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Oil and Gas

'Green' investors target Marcellus Shale drillers

 * Investors want more transparency                        
 * 12 companies targeted
 HOUSTON, Jan 26 (Reuters) - A group of shareholders who
focus on the environment said on Tuesday they are targeting
companies operating in the Marcellus Shale to ensure
development of natural gas does not pollute or endanger human
health.
 The shareholder proposal campaign, aimed at 12 companies
including Chesapeake Energy Corp CHK.N, EOG Resources Inc
EOG.N and Exxon Mobil Corp XOM.N, was sparked by mounting
worry about chemicals used in a process to extract gas from
rock called hydraulic fracturing, the groups said.
 "There is real business risk here," said Larisa Ruoff, an
official with the $100 million Green Century Funds. "Companies
and regulators must ensure this development is done in a way
that protects the environment and drinking water."
 Hydraulic fracturing -- where water, sand and chemicals are
pumped into formations at pressures high enough to crack the
rock and allow gas to escape -- has helped fuel a drilling boom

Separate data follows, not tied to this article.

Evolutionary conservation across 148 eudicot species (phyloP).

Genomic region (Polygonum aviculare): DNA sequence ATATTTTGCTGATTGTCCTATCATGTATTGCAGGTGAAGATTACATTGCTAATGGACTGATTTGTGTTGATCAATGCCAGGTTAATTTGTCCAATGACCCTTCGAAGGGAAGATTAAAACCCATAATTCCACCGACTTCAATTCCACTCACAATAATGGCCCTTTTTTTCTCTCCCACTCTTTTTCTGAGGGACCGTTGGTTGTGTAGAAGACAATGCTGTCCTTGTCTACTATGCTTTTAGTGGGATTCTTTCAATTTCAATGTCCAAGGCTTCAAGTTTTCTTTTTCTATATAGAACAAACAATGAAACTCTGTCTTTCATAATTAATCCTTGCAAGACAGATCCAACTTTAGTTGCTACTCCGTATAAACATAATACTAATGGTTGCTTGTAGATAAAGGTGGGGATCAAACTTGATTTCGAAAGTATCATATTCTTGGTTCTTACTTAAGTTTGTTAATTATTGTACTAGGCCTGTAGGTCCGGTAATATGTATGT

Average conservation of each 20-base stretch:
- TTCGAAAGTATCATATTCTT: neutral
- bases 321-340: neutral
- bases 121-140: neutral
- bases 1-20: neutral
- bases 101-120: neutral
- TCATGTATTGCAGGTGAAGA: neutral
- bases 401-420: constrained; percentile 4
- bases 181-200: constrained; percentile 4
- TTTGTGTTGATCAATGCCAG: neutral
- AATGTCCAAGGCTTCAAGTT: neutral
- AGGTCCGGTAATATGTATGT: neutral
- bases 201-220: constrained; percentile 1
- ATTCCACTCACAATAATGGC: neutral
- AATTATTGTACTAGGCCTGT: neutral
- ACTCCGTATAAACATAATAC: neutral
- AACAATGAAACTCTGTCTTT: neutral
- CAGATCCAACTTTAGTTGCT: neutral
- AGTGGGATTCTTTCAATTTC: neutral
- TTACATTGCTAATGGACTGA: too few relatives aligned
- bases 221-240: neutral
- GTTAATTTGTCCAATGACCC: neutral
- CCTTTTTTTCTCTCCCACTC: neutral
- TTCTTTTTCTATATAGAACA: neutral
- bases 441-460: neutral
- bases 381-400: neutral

in the United States.
 That technology and others have allowed companies to tap
vast supplies of natural gas locked in big formations like the
Marcellus Shale, which spans parts of New York, Pennsylvania
and West Virginia.
 But environmentalists and critics say the drilling
chemicals have polluted aquifers in Pennsylvania and Colorado
and can cause cancer and other serious illnesses.
 The shareholder proposals sponsored by Green Century Funds
and the Investor Environment Health Network ask companies to
increase transparency about the effect of their drilling on the
environment and encourage companies to switch to less-toxic
hydraulic fracturing fluids.
 The oil and gas industry says the process is safe, and
there has never been a documented case of ground water
contamination because of hydraulic fracturing.
 "Ultimately the facts are going to bear out," said Tom
Price, a spokesman for Chesapeake Energy. "I think that is all
we can do, is to continue to point to the facts."
 Chesapeake holds the largest number of drilling leases in
the Marcellus along with its partner Statoil ASA STL.OL.
 Still, opponents are becoming more vocal. On Monday, New
York City Mayor Michael Bloomberg said he opposed natural gas
drilling in the city's upstate watershed, saying it posed too
many risks. [ID:nN25192911]
 Ruoff said she has heard back from several of the companies
about the proposals, but she declined to name them.
 (Reporting by Anna Driver in Houston, editing by Matthew
Lewis)


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